(d) This configuration (without ALTAIR) often used for high spectral resolution (R up to 18,000), especially at L and M.
Limitations due to Source Brightness
The following table gives approximate brightnesses of stars for which the signal in a 1 second exposure fills the detector's well to the 50% level in the peak spectral row. The table assumes "good" (IQ70) image quality and narrow slits (0.3" for the short cameras and 0.1" for the long cameras). Note that:
- (1) because the minimum exposure time is 0.2 sec, the absolute magnitude limits are 1.7 mag brighter than in the table for these narrow slits;
- (2) limiting brightnesses are similar for low and medium resolution in the X, J, H, and K bands with and without AO (when using AO the smaller pixel size is approximately balanced by the more concentrated image).
For estimates of limiting brightness (or maximum exposure time) with other slit widths and sky conditions use the GNIRS ITC with "Analysis Method: software aperture of diameter" set to either 0.15" or 0.05" depending on the camera you are using. The ITC will then generate a spectrum of the peak row.
|MAGNITUDE OF STAR FOR WHICH A 1-SECOND EXPOSURE
HALF-FILLS DETECTOR WELLS IN PEAK ROWa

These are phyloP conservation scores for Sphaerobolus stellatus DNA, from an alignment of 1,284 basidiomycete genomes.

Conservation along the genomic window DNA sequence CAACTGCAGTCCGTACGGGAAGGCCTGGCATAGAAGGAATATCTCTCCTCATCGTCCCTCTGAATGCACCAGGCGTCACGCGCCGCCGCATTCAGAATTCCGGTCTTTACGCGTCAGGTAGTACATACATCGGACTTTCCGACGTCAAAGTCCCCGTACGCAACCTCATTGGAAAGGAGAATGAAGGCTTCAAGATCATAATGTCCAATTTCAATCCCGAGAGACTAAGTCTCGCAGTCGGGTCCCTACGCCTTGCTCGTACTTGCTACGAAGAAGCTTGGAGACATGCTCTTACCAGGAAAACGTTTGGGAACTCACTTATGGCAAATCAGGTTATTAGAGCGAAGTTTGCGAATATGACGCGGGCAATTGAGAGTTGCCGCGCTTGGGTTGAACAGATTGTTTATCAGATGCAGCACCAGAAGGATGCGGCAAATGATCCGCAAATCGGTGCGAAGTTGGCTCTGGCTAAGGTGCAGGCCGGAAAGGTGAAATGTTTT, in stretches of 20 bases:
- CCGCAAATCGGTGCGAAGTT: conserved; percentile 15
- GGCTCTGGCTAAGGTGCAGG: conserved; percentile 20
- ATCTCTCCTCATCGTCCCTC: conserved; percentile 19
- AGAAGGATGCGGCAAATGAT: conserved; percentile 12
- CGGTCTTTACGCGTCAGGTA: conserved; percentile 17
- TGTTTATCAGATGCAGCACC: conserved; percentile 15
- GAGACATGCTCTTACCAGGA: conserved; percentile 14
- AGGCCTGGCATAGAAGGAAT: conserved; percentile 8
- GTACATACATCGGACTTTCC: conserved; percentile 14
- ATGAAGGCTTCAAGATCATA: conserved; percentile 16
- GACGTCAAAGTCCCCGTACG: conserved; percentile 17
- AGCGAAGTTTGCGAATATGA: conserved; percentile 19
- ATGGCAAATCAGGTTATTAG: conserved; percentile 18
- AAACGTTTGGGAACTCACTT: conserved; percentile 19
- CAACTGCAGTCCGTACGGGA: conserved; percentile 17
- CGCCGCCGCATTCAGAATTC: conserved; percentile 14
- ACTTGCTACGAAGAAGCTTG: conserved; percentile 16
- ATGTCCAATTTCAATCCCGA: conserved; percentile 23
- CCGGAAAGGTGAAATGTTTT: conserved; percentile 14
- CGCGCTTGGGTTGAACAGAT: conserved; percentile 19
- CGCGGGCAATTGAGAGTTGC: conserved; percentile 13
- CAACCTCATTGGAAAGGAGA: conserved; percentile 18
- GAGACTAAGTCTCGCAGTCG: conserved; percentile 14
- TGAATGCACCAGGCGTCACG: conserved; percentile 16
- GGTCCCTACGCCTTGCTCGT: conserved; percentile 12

(a) Assumes IQ70, CC50, WV80, airmass 1.5, 0.30 arcsec slit with short camera, 0.10 arc sec slit with long camera. Wider slits increase signal in peak row.
(b) Large light loss without AO. However, better sensitivity than with AO at L and M.
(c) Transmission of ALTAIR is ~0.05 in the L band.
Choosing an appropriate exposure time
In general, optimal exposure times can be determined using the integration time calculator, with the constraints that individual exposures cannot be shorter than 0.2 sec and (at present) should not be longer than 600 sec. The tables on this page also can be used for such a determination. Two examples are given below.
Example 1: The goal is to obtain the highest S/N on a K=10.0 mag point source in 30 minutes of actual exposure time, using the 32 l/mm grating, the short blue camera, and the 0.45 arcsec wide slit. From the upper table one can determine that the background through the 0.45" slit limits the exposure to 900 x (0.30/0.45) = 600 seconds. From the lower table, a 600 second exposure will fill the well to the 50% level for a K=4.6 +2.512 log(600) =11.6 mag source in a 0.3" slit and with the 1.5 times wider 0.45" slit a somewhat fainter star (K~12) would do this. Thus, a shorter exposure is required to avoid saturation on the continuum of the K=10 point source. One probably should reduce the individual exposure at least by a factor of 6 (~2 mag), to ~ 100 sec, and then choose to obtain 30 such exposures (or somewhat fewer as there will be overheads associated with multiple exposures). If the source is suspected of having bright line emission, one would choose larger numbers of shorter exposures (say 60 seconds, or less) to avoid saturation on the emission lines.